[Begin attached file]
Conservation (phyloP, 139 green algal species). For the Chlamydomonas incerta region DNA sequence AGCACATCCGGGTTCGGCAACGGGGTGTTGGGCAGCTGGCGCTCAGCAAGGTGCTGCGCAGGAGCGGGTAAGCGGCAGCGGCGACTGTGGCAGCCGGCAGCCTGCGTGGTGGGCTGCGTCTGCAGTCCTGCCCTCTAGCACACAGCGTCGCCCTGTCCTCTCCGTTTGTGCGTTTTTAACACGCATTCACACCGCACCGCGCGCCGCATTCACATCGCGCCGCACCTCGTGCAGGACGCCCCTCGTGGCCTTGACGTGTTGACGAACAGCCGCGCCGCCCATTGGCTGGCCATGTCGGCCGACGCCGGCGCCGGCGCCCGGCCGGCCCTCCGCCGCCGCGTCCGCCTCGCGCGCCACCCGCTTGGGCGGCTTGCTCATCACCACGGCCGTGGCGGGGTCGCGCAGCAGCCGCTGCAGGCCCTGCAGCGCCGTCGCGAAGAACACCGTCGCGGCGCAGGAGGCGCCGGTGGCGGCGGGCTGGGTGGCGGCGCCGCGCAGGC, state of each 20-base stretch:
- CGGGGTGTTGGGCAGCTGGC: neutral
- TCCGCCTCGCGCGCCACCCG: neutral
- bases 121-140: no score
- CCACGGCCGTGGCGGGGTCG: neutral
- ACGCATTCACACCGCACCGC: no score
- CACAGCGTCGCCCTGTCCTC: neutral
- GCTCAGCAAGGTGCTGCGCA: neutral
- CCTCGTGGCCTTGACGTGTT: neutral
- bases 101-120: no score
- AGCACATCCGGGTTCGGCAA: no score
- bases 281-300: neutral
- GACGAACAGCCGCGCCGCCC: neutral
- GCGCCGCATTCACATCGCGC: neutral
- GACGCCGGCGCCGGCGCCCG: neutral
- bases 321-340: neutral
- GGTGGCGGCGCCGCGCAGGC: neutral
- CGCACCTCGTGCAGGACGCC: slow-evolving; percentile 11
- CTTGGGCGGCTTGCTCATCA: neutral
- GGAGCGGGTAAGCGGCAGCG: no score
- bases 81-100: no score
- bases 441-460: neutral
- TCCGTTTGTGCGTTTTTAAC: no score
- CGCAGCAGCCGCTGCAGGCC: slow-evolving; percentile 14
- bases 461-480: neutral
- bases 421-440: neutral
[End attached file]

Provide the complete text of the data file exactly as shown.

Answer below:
Conservation (phyloP, 139 green algal species). For the Chlamydomonas incerta region DNA sequence AGCACATCCGGGTTCGGCAACGGGGTGTTGGGCAGCTGGCGCTCAGCAAGGTGCTGCGCAGGAGCGGGTAAGCGGCAGCGGCGACTGTGGCAGCCGGCAGCCTGCGTGGTGGGCTGCGTCTGCAGTCCTGCCCTCTAGCACACAGCGTCGCCCTGTCCTCTCCGTTTGTGCGTTTTTAACACGCATTCACACCGCACCGCGCGCCGCATTCACATCGCGCCGCACCTCGTGCAGGACGCCCCTCGTGGCCTTGACGTGTTGACGAACAGCCGCGCCGCCCATTGGCTGGCCATGTCGGCCGACGCCGGCGCCGGCGCCCGGCCGGCCCTCCGCCGCCGCGTCCGCCTCGCGCGCCACCCGCTTGGGCGGCTTGCTCATCACCACGGCCGTGGCGGGGTCGCGCAGCAGCCGCTGCAGGCCCTGCAGCGCCGTCGCGAAGAACACCGTCGCGGCGCAGGAGGCGCCGGTGGCGGCGGGCTGGGTGGCGGCGCCGCGCAGGC, state of each 20-base stretch:
- CGGGGTGTTGGGCAGCTGGC: neutral
- TCCGCCTCGCGCGCCACCCG: neutral
- bases 121-140: no score
- CCACGGCCGTGGCGGGGTCG: neutral
- ACGCATTCACACCGCACCGC: no score
- CACAGCGTCGCCCTGTCCTC: neutral
- GCTCAGCAAGGTGCTGCGCA: neutral
- CCTCGTGGCCTTGACGTGTT: neutral
- bases 101-120: no score
- AGCACATCCGGGTTCGGCAA: no score
- bases 281-300: neutral
- GACGAACAGCCGCGCCGCCC: neutral
- GCGCCGCATTCACATCGCGC: neutral
- GACGCCGGCGCCGGCGCCCG: neutral
- bases 321-340: neutral
- GGTGGCGGCGCCGCGCAGGC: neutral
- CGCACCTCGTGCAGGACGCC: slow-evolving; percentile 11
- CTTGGGCGGCTTGCTCATCA: neutral
- GGAGCGGGTAAGCGGCAGCG: no score
- bases 81-100: no score
- bases 441-460: neutral
- TCCGTTTGTGCGTTTTTAAC: no score
- CGCAGCAGCCGCTGCAGGCC: slow-evolving; percentile 14
- bases 461-480: neutral
- bases 421-440: neutral